Objective Completed: Training Afghan Police

01.12.2012

tags: AFP, Afghanistan, Capacity Building, Training,

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By Greg Mowle and Nasi Laveta, with Jason Byrnes

From the December 2012 issue of the APJ.

Australia’s involvement in Afghanistan receives periodic coverage and debate in the Australian media, generally only when Australian soldiers have been killed or wounded.

Relatively little coverage has been given to the efforts of the Australian Federal Police (AFP), who were first deployed in October 2007 in the Afghan cities of Kabul and Jelalabad. The mission subsequently expanded to include a range of strategic planning, criminal intelligence, counter narcotics and training support programs, provided to the Afghan National Police (ANP) in Kabul as well as in southern Afghanistan at Kandahar and Tarin Kowt.

This article is built around the reflections of two AFP members. The first is the Superintendent who led the first contingent of AFP members to train Afghan police recruits in Tarin Kowt; the second was the Superintendent of the final group of AFP personnel who worked full-time at the training centre.

Aussie Police in ‘TK’

Within months of the first four AFP members arriving in Afghanistan in 2007, planning commenced to increase the size of the organisation’s commitment. The AFP members had quickly proven themselves extremely useful to coalition and Afghan policing efforts, and several dignitaries made it known that additional police numbers would be extremely welcome. This was particularly the case as coalition military commanders came to realise that if stability and peace was to be brought to Afghanistan, it was critical to establish an effective Afghan police force.

AFP members were tasked to identify suitable additional roles that could be undertaken, noting that overall numbers of Australian police would be limited for a variety of factors including the security and safety situation in Afghanistan, costs associated with deploying personnel in an active conflict zone, and the AFP’s existing commitments to United Nations and other similar missions in places such as Timor Leste, the Solomon Islands and Cyprus.

During 2008, a training opportunity was identified in the southern and mountainous province of Uruzgan. The province’s population of around 330,000 mostly live in villages or in a handful of towns located in narrow river valleys. The provincial capital is the town of Tarin Kowt (also known as Tarin Kot) – commonly referred to amongst coalition circles as TK.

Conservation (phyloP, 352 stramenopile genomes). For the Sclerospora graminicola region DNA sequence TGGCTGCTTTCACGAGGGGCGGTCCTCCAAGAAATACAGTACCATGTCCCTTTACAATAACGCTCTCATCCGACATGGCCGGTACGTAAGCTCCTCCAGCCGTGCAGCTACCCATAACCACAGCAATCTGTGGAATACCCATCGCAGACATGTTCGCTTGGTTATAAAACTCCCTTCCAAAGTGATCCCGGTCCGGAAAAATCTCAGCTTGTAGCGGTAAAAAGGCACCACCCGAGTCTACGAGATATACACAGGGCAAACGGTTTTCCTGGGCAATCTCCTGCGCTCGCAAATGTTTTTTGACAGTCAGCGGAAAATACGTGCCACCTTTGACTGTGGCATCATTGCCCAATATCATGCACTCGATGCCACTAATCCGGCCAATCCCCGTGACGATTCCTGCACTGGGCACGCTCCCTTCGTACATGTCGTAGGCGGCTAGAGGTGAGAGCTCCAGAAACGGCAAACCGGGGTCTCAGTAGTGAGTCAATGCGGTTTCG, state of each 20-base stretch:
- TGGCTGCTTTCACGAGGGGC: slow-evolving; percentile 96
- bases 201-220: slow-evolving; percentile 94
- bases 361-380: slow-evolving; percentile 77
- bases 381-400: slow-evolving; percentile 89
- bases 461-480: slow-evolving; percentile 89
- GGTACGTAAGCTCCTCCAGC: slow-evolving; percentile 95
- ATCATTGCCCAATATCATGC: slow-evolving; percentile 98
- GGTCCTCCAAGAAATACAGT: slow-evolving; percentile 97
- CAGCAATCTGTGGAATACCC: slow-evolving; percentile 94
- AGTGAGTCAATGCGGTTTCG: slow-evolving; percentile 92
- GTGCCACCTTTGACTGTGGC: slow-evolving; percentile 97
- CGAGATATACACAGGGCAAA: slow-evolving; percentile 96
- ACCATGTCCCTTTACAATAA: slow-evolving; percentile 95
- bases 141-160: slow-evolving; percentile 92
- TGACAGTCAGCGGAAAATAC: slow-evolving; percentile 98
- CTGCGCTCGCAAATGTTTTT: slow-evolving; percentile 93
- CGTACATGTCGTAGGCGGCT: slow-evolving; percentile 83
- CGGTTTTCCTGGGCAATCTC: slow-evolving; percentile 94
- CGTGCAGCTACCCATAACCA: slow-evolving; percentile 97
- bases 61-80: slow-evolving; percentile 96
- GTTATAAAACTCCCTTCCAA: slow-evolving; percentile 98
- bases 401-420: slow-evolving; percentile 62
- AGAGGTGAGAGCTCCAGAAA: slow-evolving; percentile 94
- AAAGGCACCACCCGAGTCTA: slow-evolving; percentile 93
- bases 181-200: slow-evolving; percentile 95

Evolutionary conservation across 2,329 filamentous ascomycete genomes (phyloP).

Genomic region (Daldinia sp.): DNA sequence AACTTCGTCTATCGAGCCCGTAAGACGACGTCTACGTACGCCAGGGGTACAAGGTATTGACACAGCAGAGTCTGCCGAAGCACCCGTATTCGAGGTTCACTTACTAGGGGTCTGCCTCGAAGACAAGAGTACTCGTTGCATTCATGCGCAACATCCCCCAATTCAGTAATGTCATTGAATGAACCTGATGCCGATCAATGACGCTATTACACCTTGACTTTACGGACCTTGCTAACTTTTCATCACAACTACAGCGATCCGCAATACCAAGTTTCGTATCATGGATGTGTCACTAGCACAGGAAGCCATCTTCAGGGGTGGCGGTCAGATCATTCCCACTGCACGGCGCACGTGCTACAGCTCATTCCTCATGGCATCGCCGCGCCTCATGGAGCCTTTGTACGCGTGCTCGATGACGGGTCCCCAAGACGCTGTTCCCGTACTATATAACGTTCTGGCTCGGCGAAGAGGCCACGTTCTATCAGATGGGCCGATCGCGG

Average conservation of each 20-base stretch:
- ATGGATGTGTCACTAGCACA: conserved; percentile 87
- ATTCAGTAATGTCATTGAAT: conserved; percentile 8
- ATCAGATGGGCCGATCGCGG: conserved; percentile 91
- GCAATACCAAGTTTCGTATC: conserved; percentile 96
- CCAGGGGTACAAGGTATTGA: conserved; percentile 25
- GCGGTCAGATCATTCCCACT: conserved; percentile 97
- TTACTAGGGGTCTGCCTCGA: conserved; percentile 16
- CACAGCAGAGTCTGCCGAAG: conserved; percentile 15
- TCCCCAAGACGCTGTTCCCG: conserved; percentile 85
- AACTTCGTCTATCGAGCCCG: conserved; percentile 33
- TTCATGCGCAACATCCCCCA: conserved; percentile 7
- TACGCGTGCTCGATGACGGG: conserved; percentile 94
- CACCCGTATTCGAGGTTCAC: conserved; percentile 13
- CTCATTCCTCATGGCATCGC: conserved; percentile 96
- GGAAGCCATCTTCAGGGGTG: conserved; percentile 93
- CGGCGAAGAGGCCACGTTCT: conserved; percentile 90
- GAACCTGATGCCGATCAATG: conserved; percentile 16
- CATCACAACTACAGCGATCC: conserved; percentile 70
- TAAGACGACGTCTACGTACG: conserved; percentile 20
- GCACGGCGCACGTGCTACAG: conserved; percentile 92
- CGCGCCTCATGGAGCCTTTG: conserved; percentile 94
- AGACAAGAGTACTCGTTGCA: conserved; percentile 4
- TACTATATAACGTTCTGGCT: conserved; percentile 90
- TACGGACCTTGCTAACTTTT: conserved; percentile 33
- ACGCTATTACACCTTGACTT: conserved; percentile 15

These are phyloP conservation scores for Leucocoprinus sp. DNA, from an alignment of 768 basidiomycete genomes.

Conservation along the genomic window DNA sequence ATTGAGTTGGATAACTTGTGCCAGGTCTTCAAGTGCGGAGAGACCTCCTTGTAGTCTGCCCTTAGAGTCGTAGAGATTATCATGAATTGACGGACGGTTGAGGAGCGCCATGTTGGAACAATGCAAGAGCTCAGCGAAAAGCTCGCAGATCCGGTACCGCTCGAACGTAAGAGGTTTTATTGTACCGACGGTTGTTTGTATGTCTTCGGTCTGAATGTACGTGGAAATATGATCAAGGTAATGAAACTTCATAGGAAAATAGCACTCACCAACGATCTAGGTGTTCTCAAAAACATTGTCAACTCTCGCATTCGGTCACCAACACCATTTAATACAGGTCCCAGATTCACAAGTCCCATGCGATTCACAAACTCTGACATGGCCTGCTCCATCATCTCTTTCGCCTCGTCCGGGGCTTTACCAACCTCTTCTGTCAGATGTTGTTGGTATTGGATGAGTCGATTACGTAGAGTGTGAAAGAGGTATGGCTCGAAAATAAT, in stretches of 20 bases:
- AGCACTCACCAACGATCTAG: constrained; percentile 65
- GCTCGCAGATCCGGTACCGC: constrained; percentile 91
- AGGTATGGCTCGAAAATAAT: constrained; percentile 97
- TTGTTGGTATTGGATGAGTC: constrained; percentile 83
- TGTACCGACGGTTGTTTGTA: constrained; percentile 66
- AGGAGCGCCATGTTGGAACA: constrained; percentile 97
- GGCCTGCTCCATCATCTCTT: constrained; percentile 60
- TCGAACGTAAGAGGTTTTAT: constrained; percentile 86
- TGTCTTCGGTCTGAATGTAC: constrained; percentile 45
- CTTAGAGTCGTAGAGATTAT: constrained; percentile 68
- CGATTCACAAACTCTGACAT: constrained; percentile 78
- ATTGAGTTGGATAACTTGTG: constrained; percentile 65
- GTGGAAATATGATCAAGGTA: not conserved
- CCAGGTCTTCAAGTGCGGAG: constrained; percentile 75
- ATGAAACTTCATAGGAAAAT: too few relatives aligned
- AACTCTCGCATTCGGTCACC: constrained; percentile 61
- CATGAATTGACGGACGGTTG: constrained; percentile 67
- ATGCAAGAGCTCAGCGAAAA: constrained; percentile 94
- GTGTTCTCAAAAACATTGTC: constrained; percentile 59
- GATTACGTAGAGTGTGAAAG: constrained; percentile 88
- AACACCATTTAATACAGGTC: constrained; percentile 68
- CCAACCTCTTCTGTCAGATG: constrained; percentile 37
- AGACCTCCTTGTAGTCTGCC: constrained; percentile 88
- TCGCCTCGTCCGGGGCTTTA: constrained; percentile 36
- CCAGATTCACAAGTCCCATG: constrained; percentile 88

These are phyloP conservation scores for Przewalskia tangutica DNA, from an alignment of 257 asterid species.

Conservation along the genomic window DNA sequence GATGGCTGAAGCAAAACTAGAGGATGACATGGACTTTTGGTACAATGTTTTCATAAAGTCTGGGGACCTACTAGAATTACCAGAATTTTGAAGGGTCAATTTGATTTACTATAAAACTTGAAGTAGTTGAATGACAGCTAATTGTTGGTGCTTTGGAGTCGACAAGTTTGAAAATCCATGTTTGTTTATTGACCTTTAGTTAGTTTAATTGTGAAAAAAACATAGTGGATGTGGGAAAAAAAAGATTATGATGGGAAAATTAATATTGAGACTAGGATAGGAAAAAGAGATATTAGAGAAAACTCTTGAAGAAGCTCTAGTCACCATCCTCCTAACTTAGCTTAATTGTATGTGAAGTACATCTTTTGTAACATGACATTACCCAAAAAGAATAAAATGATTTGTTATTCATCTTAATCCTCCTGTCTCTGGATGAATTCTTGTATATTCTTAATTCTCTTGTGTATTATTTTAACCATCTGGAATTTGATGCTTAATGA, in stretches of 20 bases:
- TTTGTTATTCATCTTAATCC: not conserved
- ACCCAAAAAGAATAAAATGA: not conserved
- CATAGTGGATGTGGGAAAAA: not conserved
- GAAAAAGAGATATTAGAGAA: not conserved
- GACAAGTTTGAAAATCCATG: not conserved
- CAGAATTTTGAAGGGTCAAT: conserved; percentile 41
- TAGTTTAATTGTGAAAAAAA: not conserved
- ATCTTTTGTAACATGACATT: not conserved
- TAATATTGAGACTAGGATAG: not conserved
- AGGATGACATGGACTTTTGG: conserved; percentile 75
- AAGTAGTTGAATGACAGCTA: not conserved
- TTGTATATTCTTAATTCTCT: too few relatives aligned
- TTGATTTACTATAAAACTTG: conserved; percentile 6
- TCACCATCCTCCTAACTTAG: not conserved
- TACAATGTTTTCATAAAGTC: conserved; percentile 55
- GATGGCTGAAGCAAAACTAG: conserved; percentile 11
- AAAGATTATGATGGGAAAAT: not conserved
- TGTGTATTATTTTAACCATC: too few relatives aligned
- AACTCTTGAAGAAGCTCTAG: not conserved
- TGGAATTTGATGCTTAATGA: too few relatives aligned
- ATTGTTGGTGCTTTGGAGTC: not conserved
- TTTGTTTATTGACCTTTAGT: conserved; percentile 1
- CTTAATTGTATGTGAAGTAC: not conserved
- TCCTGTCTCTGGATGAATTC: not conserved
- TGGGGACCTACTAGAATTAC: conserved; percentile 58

In 2008 and 2009, the Afghan National Police (ANP), with considerable financial assistance from The Netherlands, was in the process of establishing a Provincial Training Centre (PTC) on the outskirts of TK, adjacent to the Dutch base, Camp Holland. The PTC would be one of only a handful of such police training facilities in southern Afghanistan and, as a consequence, it was to be used to train the majority of ANP recruits from Uruzgan and some neighbouring provinces.

Federal Agent Bob Tait escorting recruits into the PTC. Images:ADF

Before 2009, few ANP members had actually received formalised recruit training and even fewer had been trained as instructors. At the PTC, for instance, the two nominated ANP instructors had themselves not received any training on how to instruct. There was a real need for police from coalition nations to come to the centre to both train recruits as well as teach Afghan instructors.

In 2008, AFP Superintendent Allan Spencer was posted to the centre as the single Australian representative in the ranks of the international instructional staff. During his posting he identified that there was an ideal opportunity for the AFP to provide specialist support in what was manifestly a critical area of ANP development. His proposal for additional staff was seized upon and within weeks the process of selecting, training, equipping and deploying AFP members was commenced.

A total of $6.4 million was allocated by the Australian Government to fund the operation for a three-year period and diplomatic negotiations were conducted between the Australian and Afghan governments, in close consultation with coalition authorities. The talks and subsequent written agreement were vital in ensuring that the AFP had a legal basis for being at TK.

New recruits to the Afghan National Police

Ten experienced AFP police officers were selected for the first contingent to deploy to the PTC; they received pre-deployment training from both the AFP and Australian Defence Force (ADF) in Australia and in the Middle East. Once training was completed, the team under the banner of AFP Operation Synergy, was flown to TK on a Royal Australian Air Force Hercules transport plane in August 2009.

After landing on TK’s dirt airstrip, the Aussies set to work in the height of an Afghan summer, with temperatures soaring past 40 degrees Celsius during the day and hovering around 30 at night ...

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